Recommend other products that relate to your review. Just search for them below and share!

Create a Pen Name

Your Pen Name is your unique identity on BN.com. It will appear on the reviews you write and other website activities. Your Pen Name cannot be edited, changed or deleted once submitted.

 
Your Pen Name can be any combination of alphanumeric characters (plus - and _), and must be at least two characters long.

Continue Anonymously
Sort by: Showing all of 5 Customer Reviews
  • Anonymous

    Posted December 14, 2007

    A reviewer

    I read this book after listening to an interview on the Charley Rose show. It was written prior to 9/11 and if you read the book, you will understand that it was written from decades of observation of man's justification to use God as an excuse to wage holy wars, physically, militarily or politically. Having had direct international experience for almost 20 years, I know that cultural and religious differences are often misunderstandings. This book profiles those and actually groups the various stages of religious conflict. If you are open minded, you will glean many important points to investigate, understand and reflect.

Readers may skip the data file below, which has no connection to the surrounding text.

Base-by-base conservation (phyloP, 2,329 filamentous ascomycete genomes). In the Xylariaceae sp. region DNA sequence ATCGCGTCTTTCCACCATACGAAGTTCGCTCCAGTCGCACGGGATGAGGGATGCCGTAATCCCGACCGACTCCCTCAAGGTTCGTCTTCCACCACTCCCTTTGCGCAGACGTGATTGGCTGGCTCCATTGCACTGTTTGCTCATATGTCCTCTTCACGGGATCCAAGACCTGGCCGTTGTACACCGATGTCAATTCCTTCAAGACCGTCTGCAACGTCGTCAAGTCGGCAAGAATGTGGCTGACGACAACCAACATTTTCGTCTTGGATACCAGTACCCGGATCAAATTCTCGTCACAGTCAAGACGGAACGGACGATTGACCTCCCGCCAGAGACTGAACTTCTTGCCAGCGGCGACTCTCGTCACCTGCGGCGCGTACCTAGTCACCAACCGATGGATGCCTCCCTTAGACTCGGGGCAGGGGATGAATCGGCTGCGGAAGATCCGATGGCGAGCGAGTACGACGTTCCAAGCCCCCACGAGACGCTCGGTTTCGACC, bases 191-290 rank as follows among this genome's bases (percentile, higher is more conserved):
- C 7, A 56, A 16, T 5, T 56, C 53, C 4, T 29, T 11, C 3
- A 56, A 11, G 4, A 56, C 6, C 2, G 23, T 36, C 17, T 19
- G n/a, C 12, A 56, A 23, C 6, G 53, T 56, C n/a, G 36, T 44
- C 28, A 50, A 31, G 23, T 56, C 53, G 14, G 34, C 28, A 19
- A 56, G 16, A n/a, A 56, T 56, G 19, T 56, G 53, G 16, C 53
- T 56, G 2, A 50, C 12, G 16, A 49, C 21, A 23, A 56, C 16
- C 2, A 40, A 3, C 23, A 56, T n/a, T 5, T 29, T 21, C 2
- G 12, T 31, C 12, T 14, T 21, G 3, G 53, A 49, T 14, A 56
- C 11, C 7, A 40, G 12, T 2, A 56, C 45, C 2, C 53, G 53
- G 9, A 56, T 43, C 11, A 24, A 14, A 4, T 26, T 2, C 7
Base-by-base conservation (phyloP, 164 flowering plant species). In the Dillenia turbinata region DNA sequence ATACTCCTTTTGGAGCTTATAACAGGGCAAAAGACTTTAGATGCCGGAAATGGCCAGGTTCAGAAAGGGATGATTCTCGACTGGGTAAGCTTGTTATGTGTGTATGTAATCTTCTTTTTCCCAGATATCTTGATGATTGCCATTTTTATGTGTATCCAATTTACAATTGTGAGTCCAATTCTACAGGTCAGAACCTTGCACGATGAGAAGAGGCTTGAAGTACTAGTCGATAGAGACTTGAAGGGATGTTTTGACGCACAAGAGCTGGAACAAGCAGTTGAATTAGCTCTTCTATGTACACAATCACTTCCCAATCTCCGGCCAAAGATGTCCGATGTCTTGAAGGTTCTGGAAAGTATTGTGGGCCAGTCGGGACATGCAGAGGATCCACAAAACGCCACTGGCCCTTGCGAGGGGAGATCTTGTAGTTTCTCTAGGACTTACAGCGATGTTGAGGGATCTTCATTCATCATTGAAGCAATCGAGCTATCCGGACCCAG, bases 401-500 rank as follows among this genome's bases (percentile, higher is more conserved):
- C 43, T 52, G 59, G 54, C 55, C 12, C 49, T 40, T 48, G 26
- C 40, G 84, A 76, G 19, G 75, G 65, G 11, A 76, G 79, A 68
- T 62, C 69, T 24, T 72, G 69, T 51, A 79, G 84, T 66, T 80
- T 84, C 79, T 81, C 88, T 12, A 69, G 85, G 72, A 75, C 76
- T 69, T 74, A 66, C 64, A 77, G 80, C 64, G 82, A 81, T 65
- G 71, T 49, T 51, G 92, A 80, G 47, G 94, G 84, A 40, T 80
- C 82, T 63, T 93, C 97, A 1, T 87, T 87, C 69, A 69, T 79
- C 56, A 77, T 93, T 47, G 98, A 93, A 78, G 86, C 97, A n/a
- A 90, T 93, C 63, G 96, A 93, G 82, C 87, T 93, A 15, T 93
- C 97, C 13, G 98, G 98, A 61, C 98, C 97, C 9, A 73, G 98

1 out of 1 people found this review helpful.

    Was this review helpful? Yes  No   Report this review
  • Anonymous

    Posted August 27, 2006

    Hypocracy

    The author uses selected historical events to stress the point that it is not the religiuos theolgoy that is in error. He blames the adherents, suggesting tht a change of attitude might be of value. However, this begs the question the adherents are the product of their respective religion, a point he does not make. There is a evident bias. He negates theoringin of the first two commandments anad credits christianity with having offered this hope to humanity. Finally, his list should include missionary imperialism, the most onerous of all as an example in support of the five metioned by the author.

    Was this review helpful? Yes  No   Report this review
  • Anonymous

    Posted May 17, 2006

    Politically and Theologically Correct

    Although the author indicates five very valid indicators of cult-like hateful behavior, his analysis of Islam is more of the apologist rhetoric one expects from other Western academics and the current administration.

    Was this review helpful? Yes  No   Report this review
  • Anonymous

    Posted December 27, 2005

    Mr. Kimball has touched the right buttons of reality in the human mind.

    Mr. Kimball has touched the right buttons of reality in the human mind. I hope he will continue with this awesome path to the clear understanding of human perception.

    Was this review helpful? Yes  No   Report this review
  • Anonymous

    Posted August 16, 2004

    Excellent...You wont regret reading this!!!

    This is for anyone who is curious why religion has such a bad name. He is not bashing religion neither is he praising it. He gives you the info step by step. A definite read.

    Was this review helpful? Yes  No   Report this review
Sort by: Showing all of 5 Customer Reviews

If you find inappropriate content, please report it to Barnes & Noble
Why is this product inappropriate?
Comments (optional)